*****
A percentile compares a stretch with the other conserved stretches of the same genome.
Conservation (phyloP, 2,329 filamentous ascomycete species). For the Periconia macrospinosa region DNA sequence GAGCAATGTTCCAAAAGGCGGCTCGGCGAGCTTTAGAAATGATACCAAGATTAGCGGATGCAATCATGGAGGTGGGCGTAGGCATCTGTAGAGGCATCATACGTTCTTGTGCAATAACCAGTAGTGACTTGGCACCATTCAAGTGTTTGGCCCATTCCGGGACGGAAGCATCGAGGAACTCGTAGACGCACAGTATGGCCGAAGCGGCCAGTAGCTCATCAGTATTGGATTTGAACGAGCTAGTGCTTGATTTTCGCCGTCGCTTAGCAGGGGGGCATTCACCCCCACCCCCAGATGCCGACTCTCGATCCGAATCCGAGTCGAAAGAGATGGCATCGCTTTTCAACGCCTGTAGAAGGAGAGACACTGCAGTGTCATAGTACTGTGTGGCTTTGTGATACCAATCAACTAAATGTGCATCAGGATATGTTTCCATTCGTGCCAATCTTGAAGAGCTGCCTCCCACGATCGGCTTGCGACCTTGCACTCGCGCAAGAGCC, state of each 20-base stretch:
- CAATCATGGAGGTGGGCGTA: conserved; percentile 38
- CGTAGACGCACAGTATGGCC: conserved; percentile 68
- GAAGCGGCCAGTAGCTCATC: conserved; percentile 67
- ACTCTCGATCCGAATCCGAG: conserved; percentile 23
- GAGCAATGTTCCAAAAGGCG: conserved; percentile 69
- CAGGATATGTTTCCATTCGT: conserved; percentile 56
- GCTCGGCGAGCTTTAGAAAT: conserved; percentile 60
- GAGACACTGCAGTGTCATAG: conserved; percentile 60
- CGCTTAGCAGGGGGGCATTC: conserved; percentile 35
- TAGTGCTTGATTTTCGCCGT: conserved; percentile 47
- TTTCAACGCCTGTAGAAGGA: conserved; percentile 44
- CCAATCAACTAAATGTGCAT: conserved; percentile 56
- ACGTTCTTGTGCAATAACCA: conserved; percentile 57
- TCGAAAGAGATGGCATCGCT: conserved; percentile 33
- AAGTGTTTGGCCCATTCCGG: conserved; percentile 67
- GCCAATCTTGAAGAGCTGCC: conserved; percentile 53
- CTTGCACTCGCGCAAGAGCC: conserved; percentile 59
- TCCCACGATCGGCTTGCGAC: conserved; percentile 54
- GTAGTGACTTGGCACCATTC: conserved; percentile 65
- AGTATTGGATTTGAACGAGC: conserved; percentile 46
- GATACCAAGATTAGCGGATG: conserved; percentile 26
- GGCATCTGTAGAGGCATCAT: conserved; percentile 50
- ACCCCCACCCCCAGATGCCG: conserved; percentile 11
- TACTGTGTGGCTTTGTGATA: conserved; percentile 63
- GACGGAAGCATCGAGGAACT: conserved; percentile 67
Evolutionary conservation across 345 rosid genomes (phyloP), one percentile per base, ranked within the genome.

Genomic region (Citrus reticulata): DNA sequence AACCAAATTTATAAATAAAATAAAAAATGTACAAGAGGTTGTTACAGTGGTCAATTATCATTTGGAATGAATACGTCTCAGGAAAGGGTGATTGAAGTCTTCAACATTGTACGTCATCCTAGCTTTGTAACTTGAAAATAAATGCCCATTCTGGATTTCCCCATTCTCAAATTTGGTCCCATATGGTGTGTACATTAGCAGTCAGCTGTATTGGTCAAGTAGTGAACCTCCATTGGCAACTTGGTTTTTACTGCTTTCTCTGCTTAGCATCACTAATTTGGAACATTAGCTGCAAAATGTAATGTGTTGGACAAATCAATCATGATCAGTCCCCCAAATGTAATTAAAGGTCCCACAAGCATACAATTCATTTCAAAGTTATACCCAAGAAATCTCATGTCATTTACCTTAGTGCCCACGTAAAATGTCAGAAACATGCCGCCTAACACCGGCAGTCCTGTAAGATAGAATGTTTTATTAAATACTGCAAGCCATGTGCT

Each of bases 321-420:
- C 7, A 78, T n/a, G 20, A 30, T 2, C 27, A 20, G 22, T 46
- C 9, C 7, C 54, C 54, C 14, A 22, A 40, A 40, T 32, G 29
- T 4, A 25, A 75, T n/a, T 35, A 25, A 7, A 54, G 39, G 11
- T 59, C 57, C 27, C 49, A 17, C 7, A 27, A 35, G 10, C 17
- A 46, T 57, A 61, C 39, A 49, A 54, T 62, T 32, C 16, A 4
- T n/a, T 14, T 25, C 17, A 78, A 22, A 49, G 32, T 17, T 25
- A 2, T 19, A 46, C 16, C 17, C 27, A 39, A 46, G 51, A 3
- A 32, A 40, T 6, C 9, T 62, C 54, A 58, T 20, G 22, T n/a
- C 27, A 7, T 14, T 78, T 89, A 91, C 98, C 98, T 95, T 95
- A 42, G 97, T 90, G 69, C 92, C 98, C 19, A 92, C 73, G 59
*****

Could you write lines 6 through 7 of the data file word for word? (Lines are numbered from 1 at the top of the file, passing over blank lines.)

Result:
- ACTCTCGATCCGAATCCGAG: conserved; percentile 23
- GAGCAATGTTCCAAAAGGCG: conserved; percentile 69